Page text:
The MFA Reading Series presents Alice Notley, one of the greatest living American poets. The author of over forty books of poetry, “Notley […] consistently pushes up against the limitations of language, [and her work] seems to issue from an alternate reality,” writes The Los Angeles Review of Books. “One of the singular voices in contemporary American poetry” (The New Yorker), Notley became a finalist for Pulitzer Prize in 1998, and the winner of the Ruth Lilly Prize for lifetime achievement in poetry in 2015. Writing for The Kenyon Review, David Baker says, “Notley’s poetry takes many shapes and forms, from intensely personal poems to political narratives, from an experimental vigor to traditional lyricism. Like others of the New York School, Notley often crafts her poems as visual evocations, sifting her words across the page, sorting and decentering her phrases, and treating language as artistic material as much as a vehicle for the transfer of cognitive meaning. ‘It’s necessary,’ she has said, ‘to maintain a state of disobedience against . . . everything.’ ”
Notley will give a reading on Friday, October 27 at 7:30 PM in The Hemingway Center, followed by a book signing. Free and open to the public, the MFA Reading Series brings renowned writers to the Boise State campus each year.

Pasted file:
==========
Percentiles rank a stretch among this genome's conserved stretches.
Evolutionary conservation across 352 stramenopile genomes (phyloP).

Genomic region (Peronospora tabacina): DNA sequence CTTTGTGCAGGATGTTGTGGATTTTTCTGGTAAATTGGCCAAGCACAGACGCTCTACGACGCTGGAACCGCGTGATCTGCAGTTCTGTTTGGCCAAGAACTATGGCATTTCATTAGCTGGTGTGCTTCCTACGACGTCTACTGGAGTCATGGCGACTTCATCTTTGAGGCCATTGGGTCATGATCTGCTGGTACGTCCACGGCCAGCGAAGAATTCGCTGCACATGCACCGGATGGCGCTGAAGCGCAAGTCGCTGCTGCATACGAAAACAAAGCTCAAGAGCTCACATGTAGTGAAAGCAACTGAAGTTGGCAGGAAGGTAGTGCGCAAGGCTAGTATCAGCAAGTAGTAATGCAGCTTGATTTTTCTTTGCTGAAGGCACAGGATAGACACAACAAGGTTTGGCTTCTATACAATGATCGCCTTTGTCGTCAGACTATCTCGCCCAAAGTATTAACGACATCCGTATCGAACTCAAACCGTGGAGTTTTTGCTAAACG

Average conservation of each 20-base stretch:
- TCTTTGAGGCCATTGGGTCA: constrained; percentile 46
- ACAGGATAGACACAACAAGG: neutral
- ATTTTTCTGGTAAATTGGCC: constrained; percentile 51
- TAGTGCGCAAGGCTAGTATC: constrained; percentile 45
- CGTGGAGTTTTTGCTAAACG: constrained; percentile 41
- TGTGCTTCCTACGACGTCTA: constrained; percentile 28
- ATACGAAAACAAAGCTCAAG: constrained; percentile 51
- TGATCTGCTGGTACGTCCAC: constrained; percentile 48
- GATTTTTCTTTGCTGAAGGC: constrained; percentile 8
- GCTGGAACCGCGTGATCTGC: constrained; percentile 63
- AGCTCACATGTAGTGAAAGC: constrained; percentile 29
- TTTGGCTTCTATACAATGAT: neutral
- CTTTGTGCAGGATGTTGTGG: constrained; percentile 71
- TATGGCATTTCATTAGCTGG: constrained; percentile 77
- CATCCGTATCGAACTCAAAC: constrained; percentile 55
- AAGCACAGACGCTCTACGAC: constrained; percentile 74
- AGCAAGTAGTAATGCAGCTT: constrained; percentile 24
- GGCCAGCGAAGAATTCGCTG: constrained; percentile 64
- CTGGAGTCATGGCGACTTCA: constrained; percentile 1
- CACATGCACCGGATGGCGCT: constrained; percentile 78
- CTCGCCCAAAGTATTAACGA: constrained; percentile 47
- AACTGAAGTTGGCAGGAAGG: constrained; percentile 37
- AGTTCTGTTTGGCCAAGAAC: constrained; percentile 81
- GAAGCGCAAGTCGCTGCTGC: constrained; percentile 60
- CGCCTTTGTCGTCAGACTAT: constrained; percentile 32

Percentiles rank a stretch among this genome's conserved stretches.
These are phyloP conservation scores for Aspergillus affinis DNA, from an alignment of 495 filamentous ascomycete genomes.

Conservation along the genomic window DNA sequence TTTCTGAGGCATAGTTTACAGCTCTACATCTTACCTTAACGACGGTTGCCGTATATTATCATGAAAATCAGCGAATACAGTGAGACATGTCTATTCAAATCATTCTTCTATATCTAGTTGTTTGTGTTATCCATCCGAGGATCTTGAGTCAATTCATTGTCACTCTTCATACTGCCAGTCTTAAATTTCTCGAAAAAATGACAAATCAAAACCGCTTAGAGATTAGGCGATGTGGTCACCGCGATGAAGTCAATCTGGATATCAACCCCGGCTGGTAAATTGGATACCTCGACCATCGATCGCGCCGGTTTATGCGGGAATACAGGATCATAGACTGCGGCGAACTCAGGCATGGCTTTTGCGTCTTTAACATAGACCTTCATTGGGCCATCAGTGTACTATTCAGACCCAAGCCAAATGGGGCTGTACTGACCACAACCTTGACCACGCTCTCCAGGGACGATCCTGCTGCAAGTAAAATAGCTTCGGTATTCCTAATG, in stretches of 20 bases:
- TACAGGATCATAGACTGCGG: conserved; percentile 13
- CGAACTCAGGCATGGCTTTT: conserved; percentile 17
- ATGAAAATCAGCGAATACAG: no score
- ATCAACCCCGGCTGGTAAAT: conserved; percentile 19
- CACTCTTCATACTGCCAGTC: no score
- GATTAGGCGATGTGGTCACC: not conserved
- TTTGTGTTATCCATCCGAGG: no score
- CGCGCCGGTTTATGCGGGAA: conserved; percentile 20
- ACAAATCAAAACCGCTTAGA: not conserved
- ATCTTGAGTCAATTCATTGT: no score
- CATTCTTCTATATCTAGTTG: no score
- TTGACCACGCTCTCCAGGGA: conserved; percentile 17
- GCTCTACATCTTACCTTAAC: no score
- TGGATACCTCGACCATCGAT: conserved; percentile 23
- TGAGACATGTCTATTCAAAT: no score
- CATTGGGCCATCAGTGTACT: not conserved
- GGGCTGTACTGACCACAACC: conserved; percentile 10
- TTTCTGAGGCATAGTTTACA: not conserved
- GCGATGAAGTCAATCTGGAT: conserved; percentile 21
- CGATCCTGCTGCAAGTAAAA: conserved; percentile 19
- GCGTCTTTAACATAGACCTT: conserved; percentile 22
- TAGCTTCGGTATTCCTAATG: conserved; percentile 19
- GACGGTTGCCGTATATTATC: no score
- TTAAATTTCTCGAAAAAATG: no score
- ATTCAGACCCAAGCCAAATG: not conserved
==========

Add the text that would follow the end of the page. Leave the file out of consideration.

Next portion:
Born in Bisbee, Arizona, on November 8, 1945, Alice Notley grew up in Needles, California, in the Mojave Desert. She attended the Needles public schools, Barnard College, and The Writers Workshop, University of Iowa, receiving an MFA in Fiction and Poetry from the latter. During the late 60s and early 70s, she lived a traveling poet’s life (San Francisco, Bolinas, London, Wivenhoe, Chicago) before settling on New York’s Lower East Side. An important force in the eclectic second generation of the so-called New York School, Notley lived in New York for sixteen years. In 1992 she moved to Paris, France and has remained there ever since, generally practicing no profession except for the writing, publication, and performance of her work and the teaching of an occasional workshop.
Notley authored more than forty books of poetry, including “At Night the States,” the double volume “Close to Me and Closer . . . (The Language of Heaven) and Désamère,” and “How Spring Comes,” a co-winner of the San Francisco Poetry Award. Penguin published her epic poem “The Descent of Alette” in 1996, followed by “Mysteries of Small Houses” (1998), one of three finalists for the Pulitzer Prize and the winner of the Los Angeles Times Book Prize for Poetry. Notley’s long poem “Disobedience” won the Griffin International Prize in 2002. In 2005, the University of Michigan Press published a book of essays on poetry, “Coming After.” Notley also published many other books and written stacks of unpublished pages, being a compulsive writer. In addition, she edited “The Collected Poems of Ted Berrigan” (University of California Press), with her sons, the poets Anselm Berrigan and Edmund Berrigan, as co-editors. The three of them edited together, most recently, a volume of Ted Berrigan’s prose, “Get The Money!” Notley also edited two volumes of work by the British poet and prose writer, Douglas Oliver. Her own most recent books of poetry include “Early Works,” “The Speak Angel Series,” and “For the Ride.” Over the years, Notley edited or co-edited three poetry journals: CHICAGO, SCARLET, and Gare du Nord. In 2015, she won the Ruth Lilly Prize for lifetime achievement in poetry.